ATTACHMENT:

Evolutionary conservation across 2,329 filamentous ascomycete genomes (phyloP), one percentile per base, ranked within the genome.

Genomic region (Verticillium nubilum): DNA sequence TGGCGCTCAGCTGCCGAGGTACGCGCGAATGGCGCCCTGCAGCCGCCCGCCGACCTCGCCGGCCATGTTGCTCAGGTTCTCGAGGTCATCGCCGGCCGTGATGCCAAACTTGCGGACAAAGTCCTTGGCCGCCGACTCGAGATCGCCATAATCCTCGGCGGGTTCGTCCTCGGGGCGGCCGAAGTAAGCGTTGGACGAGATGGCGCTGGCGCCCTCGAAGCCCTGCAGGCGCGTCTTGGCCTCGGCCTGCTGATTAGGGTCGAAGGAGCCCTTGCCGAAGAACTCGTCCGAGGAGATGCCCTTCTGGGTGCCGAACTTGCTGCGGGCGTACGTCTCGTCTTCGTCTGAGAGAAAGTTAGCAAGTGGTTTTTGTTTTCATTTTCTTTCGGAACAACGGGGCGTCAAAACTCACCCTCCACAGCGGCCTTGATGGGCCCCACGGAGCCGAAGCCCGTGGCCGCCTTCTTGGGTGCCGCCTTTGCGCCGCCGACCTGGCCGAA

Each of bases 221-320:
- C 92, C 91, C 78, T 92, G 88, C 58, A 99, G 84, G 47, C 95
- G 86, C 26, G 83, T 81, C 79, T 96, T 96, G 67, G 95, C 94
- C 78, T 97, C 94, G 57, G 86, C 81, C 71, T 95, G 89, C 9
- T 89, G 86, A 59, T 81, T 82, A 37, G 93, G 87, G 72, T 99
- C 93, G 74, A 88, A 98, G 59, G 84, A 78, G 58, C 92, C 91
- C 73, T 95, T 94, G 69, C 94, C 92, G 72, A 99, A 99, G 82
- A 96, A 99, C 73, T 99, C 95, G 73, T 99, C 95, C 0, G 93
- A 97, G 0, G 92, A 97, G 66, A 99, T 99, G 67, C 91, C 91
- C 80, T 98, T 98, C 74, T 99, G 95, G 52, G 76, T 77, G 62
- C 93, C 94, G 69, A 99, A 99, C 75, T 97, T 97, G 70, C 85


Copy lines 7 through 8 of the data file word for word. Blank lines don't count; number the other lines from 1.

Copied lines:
- T 89, G 86, A 59, T 81, T 82, A 37, G 93, G 87, G 72, T 99
- C 93, G 74, A 88, A 98, G 59, G 84, A 78, G 58, C 92, C 91